You might not know this, but back in the 1700s there was no iPhone, and therefore — shockingly– no Instagram. It may also surprise you to know that the English were once forward looking, inventive and curious as a nation, and so they came up with their own way to grungify the views they saw on vacation, and (probably) their breakfasts.
The gadget was called the The Claude Glass, and was actually invented by a Frenchman, Claude Lorrain, around a hundred years earlier. The Claude Glass was an oval-shaped convex mirror with a blackened reflective surface, and used to view the scene behind you over our shoulder. There was just one “filter,” which gave a pleasing, low-contrast rendering of the scene, and the convex glass drew in more of the scene, rendering it with something like a fisheye effect.
Like Instagram on the iPhone, the Claude Glass could only be viewed by a couple of people at a time. Sharing was also clearly an issue. Due to the inexplicable lack of Twitter back in the 19th century, you’d have to hire a painter to spend hours or days rendering the image, and then there would only be one copy. This is starting to make the iPad 1 look fast.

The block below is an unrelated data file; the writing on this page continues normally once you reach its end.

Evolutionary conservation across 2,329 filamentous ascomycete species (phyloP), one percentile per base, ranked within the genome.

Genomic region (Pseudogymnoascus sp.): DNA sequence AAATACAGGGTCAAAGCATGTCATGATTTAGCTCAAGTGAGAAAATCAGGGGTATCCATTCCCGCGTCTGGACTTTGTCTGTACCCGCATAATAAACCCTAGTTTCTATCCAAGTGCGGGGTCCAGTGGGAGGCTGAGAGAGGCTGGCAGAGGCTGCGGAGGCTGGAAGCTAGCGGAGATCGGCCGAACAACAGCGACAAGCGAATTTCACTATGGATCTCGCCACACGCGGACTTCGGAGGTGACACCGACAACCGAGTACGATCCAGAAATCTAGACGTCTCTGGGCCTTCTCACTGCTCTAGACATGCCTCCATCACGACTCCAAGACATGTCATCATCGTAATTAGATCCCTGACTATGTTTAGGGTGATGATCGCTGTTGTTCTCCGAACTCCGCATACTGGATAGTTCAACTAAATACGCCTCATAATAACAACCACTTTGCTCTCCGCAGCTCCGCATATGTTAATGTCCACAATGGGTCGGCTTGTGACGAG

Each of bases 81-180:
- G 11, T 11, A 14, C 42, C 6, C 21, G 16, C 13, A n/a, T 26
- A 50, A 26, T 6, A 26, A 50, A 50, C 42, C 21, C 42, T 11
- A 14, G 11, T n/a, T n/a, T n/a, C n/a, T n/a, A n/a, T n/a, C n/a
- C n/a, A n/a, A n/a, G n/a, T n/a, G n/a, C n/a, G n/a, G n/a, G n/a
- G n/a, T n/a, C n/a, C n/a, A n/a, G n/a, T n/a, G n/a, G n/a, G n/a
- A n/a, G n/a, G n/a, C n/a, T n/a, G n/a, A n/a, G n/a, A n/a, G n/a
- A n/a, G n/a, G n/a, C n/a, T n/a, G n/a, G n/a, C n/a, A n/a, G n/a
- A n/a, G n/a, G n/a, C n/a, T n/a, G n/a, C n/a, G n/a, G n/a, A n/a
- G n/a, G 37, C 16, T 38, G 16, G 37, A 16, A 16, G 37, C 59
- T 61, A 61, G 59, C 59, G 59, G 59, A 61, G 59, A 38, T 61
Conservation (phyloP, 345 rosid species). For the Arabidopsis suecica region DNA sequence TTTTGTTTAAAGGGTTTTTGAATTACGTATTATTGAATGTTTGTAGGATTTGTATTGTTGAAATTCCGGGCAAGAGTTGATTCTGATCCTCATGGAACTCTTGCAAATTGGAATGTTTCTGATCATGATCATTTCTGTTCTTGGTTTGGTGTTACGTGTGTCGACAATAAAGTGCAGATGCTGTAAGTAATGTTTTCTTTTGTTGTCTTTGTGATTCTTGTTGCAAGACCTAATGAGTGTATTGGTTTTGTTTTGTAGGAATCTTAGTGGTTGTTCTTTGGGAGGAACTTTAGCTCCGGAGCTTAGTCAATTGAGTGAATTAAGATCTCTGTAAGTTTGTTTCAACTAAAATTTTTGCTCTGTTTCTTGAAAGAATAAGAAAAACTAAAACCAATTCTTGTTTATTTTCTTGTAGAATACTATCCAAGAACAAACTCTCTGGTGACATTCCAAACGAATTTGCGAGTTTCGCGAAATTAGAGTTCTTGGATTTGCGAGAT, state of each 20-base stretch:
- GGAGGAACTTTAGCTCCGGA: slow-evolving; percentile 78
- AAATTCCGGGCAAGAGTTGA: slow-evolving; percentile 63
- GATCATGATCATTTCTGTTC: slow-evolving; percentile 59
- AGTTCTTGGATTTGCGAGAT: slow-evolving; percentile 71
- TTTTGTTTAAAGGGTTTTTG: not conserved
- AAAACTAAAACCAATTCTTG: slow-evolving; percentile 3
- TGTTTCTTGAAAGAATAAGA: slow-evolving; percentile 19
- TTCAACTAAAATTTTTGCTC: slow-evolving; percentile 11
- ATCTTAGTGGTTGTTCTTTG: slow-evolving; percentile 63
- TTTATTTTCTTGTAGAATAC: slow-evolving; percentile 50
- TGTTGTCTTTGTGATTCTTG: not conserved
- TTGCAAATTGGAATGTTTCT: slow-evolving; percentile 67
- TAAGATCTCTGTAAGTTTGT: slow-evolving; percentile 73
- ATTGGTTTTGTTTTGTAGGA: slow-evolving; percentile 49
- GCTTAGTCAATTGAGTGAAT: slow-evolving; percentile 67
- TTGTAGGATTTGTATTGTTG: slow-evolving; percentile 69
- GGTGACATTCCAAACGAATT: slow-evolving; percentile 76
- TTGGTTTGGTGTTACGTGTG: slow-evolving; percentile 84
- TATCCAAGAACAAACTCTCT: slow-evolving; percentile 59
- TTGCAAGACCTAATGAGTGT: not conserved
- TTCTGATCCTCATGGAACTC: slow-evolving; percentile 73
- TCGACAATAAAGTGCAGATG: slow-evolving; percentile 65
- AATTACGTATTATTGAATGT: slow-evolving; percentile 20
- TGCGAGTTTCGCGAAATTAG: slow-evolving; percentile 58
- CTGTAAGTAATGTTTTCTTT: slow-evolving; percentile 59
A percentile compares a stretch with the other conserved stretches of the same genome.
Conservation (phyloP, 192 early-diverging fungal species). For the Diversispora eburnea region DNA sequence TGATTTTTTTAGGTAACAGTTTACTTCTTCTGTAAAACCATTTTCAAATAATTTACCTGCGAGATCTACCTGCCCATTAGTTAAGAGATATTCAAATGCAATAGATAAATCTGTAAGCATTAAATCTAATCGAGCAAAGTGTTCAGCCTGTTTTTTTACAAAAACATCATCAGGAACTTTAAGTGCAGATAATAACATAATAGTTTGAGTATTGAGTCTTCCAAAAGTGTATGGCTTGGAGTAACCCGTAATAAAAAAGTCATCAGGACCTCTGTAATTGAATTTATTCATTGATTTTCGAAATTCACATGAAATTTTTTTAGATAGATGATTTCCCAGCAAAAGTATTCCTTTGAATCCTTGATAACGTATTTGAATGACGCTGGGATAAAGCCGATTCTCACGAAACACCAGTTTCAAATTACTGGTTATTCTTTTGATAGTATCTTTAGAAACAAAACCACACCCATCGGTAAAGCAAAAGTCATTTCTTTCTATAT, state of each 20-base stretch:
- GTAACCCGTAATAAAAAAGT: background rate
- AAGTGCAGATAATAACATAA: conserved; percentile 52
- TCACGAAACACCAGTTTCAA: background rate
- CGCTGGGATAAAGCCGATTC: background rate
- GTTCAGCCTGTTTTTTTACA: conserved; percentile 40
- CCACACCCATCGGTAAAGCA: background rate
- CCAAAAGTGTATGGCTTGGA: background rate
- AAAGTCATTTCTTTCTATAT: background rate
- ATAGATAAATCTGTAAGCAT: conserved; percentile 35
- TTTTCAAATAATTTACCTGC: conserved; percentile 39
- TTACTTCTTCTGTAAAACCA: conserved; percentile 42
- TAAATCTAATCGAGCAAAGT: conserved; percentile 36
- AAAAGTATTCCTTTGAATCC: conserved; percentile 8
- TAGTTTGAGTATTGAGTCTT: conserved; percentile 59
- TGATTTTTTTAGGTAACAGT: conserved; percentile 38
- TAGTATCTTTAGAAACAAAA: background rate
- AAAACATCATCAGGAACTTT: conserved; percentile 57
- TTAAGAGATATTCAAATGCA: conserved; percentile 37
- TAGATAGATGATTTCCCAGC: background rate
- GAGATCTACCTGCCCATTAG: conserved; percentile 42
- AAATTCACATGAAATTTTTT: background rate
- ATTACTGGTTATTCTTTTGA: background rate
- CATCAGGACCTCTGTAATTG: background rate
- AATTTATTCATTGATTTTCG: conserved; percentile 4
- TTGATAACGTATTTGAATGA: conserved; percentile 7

But what this really shows is that humans have been fascinated by manipulated images since forever. Also: rumors that Facebook is interested in a $1 billion acquisition of the Claude Glass are unfounded.
Tintern Abbey in the UK has a webcam pointed at its own Claude Glass 24/7, and you can see it in action here. I can’t tell you how much I love this marriage of 400-years-apart technology.